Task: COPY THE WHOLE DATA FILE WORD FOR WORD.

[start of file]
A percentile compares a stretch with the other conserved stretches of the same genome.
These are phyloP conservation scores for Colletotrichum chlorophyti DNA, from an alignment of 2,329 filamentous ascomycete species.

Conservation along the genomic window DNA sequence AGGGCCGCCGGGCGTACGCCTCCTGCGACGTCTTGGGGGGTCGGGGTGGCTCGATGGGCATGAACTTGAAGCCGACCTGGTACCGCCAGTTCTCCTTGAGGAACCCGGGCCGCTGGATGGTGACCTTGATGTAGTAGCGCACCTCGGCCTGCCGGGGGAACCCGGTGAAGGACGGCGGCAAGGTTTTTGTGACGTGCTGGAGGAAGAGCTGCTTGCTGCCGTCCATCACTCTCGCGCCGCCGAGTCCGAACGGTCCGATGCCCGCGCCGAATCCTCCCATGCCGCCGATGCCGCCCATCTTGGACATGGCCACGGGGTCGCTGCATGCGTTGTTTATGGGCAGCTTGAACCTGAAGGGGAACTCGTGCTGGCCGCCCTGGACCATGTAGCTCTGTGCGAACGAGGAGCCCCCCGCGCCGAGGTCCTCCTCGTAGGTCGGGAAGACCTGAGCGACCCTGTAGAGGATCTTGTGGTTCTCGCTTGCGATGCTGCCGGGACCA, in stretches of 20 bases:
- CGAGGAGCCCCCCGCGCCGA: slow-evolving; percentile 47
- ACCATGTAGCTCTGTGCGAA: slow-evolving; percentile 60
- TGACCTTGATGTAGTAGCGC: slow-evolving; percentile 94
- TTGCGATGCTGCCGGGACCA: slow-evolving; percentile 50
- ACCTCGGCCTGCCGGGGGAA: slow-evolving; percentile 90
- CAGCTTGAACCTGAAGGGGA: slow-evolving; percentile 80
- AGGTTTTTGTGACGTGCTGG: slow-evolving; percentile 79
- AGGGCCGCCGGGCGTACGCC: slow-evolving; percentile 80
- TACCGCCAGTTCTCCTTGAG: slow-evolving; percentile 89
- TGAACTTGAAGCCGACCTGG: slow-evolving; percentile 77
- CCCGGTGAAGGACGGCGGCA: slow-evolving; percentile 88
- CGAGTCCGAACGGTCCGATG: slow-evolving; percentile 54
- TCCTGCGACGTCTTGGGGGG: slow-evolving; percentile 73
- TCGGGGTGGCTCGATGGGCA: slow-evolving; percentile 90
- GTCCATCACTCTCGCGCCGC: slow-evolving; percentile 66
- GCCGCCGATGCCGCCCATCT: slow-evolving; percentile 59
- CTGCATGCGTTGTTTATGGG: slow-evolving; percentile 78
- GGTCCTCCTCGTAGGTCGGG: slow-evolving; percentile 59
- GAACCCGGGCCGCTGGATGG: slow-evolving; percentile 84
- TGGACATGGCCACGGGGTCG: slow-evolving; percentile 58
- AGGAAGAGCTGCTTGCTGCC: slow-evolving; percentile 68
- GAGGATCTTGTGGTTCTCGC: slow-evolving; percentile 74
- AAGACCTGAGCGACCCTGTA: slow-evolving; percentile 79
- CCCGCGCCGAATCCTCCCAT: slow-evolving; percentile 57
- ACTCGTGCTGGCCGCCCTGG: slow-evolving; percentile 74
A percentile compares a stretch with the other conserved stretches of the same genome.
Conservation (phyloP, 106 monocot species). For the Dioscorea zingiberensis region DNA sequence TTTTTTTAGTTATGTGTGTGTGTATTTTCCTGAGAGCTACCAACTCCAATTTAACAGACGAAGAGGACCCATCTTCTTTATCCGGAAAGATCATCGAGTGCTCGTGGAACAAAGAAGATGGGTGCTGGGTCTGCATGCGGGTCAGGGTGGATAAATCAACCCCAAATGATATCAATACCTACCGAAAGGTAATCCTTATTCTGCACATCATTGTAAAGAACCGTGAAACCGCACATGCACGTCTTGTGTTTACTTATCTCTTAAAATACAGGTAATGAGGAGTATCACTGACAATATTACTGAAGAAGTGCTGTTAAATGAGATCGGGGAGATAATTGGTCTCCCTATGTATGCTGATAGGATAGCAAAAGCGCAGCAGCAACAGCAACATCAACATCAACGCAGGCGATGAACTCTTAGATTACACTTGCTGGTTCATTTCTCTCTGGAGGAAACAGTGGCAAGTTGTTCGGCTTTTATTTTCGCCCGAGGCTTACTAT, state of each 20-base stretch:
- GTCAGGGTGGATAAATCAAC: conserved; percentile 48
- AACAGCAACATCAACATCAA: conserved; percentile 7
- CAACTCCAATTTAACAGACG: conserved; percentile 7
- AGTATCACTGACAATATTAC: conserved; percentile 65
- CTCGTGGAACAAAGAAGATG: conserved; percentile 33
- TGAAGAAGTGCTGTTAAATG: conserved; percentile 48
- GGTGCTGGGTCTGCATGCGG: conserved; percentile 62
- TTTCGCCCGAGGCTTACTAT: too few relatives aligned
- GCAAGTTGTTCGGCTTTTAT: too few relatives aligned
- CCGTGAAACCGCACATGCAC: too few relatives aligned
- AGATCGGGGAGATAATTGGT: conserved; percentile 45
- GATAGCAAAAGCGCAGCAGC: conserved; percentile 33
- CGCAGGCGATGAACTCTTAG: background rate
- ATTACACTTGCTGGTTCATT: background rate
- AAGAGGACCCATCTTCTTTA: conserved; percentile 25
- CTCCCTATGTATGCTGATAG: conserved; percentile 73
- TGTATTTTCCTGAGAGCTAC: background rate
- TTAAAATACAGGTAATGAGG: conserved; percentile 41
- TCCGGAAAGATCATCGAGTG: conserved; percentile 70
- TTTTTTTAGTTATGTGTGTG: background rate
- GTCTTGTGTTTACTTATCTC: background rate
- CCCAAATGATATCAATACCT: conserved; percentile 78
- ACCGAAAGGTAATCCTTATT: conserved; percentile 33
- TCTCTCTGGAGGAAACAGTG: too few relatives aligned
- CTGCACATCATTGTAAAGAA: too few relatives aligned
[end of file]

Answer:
A percentile compares a stretch with the other conserved stretches of the same genome.
These are phyloP conservation scores for Colletotrichum chlorophyti DNA, from an alignment of 2,329 filamentous ascomycete species.

Conservation along the genomic window DNA sequence AGGGCCGCCGGGCGTACGCCTCCTGCGACGTCTTGGGGGGTCGGGGTGGCTCGATGGGCATGAACTTGAAGCCGACCTGGTACCGCCAGTTCTCCTTGAGGAACCCGGGCCGCTGGATGGTGACCTTGATGTAGTAGCGCACCTCGGCCTGCCGGGGGAACCCGGTGAAGGACGGCGGCAAGGTTTTTGTGACGTGCTGGAGGAAGAGCTGCTTGCTGCCGTCCATCACTCTCGCGCCGCCGAGTCCGAACGGTCCGATGCCCGCGCCGAATCCTCCCATGCCGCCGATGCCGCCCATCTTGGACATGGCCACGGGGTCGCTGCATGCGTTGTTTATGGGCAGCTTGAACCTGAAGGGGAACTCGTGCTGGCCGCCCTGGACCATGTAGCTCTGTGCGAACGAGGAGCCCCCCGCGCCGAGGTCCTCCTCGTAGGTCGGGAAGACCTGAGCGACCCTGTAGAGGATCTTGTGGTTCTCGCTTGCGATGCTGCCGGGACCA, in stretches of 20 bases:
- CGAGGAGCCCCCCGCGCCGA: slow-evolving; percentile 47
- ACCATGTAGCTCTGTGCGAA: slow-evolving; percentile 60
- TGACCTTGATGTAGTAGCGC: slow-evolving; percentile 94
- TTGCGATGCTGCCGGGACCA: slow-evolving; percentile 50
- ACCTCGGCCTGCCGGGGGAA: slow-evolving; percentile 90
- CAGCTTGAACCTGAAGGGGA: slow-evolving; percentile 80
- AGGTTTTTGTGACGTGCTGG: slow-evolving; percentile 79
- AGGGCCGCCGGGCGTACGCC: slow-evolving; percentile 80
- TACCGCCAGTTCTCCTTGAG: slow-evolving; percentile 89
- TGAACTTGAAGCCGACCTGG: slow-evolving; percentile 77
- CCCGGTGAAGGACGGCGGCA: slow-evolving; percentile 88
- CGAGTCCGAACGGTCCGATG: slow-evolving; percentile 54
- TCCTGCGACGTCTTGGGGGG: slow-evolving; percentile 73
- TCGGGGTGGCTCGATGGGCA: slow-evolving; percentile 90
- GTCCATCACTCTCGCGCCGC: slow-evolving; percentile 66
- GCCGCCGATGCCGCCCATCT: slow-evolving; percentile 59
- CTGCATGCGTTGTTTATGGG: slow-evolving; percentile 78
- GGTCCTCCTCGTAGGTCGGG: slow-evolving; percentile 59
- GAACCCGGGCCGCTGGATGG: slow-evolving; percentile 84
- TGGACATGGCCACGGGGTCG: slow-evolving; percentile 58
- AGGAAGAGCTGCTTGCTGCC: slow-evolving; percentile 68
- GAGGATCTTGTGGTTCTCGC: slow-evolving; percentile 74
- AAGACCTGAGCGACCCTGTA: slow-evolving; percentile 79
- CCCGCGCCGAATCCTCCCAT: slow-evolving; percentile 57
- ACTCGTGCTGGCCGCCCTGG: slow-evolving; percentile 74
A percentile compares a stretch with the other conserved stretches of the same genome.
Conservation (phyloP, 106 monocot species). For the Dioscorea zingiberensis region DNA sequence TTTTTTTAGTTATGTGTGTGTGTATTTTCCTGAGAGCTACCAACTCCAATTTAACAGACGAAGAGGACCCATCTTCTTTATCCGGAAAGATCATCGAGTGCTCGTGGAACAAAGAAGATGGGTGCTGGGTCTGCATGCGGGTCAGGGTGGATAAATCAACCCCAAATGATATCAATACCTACCGAAAGGTAATCCTTATTCTGCACATCATTGTAAAGAACCGTGAAACCGCACATGCACGTCTTGTGTTTACTTATCTCTTAAAATACAGGTAATGAGGAGTATCACTGACAATATTACTGAAGAAGTGCTGTTAAATGAGATCGGGGAGATAATTGGTCTCCCTATGTATGCTGATAGGATAGCAAAAGCGCAGCAGCAACAGCAACATCAACATCAACGCAGGCGATGAACTCTTAGATTACACTTGCTGGTTCATTTCTCTCTGGAGGAAACAGTGGCAAGTTGTTCGGCTTTTATTTTCGCCCGAGGCTTACTAT, state of each 20-base stretch:
- GTCAGGGTGGATAAATCAAC: conserved; percentile 48
- AACAGCAACATCAACATCAA: conserved; percentile 7
- CAACTCCAATTTAACAGACG: conserved; percentile 7
- AGTATCACTGACAATATTAC: conserved; percentile 65
- CTCGTGGAACAAAGAAGATG: conserved; percentile 33
- TGAAGAAGTGCTGTTAAATG: conserved; percentile 48
- GGTGCTGGGTCTGCATGCGG: conserved; percentile 62
- TTTCGCCCGAGGCTTACTAT: too few relatives aligned
- GCAAGTTGTTCGGCTTTTAT: too few relatives aligned
- CCGTGAAACCGCACATGCAC: too few relatives aligned
- AGATCGGGGAGATAATTGGT: conserved; percentile 45
- GATAGCAAAAGCGCAGCAGC: conserved; percentile 33
- CGCAGGCGATGAACTCTTAG: background rate
- ATTACACTTGCTGGTTCATT: background rate
- AAGAGGACCCATCTTCTTTA: conserved; percentile 25
- CTCCCTATGTATGCTGATAG: conserved; percentile 73
- TGTATTTTCCTGAGAGCTAC: background rate
- TTAAAATACAGGTAATGAGG: conserved; percentile 41
- TCCGGAAAGATCATCGAGTG: conserved; percentile 70
- TTTTTTTAGTTATGTGTGTG: background rate
- GTCTTGTGTTTACTTATCTC: background rate
- CCCAAATGATATCAATACCT: conserved; percentile 78
- ACCGAAAGGTAATCCTTATT: conserved; percentile 33
- TCTCTCTGGAGGAAACAGTG: too few relatives aligned
- CTGCACATCATTGTAAAGAA: too few relatives aligned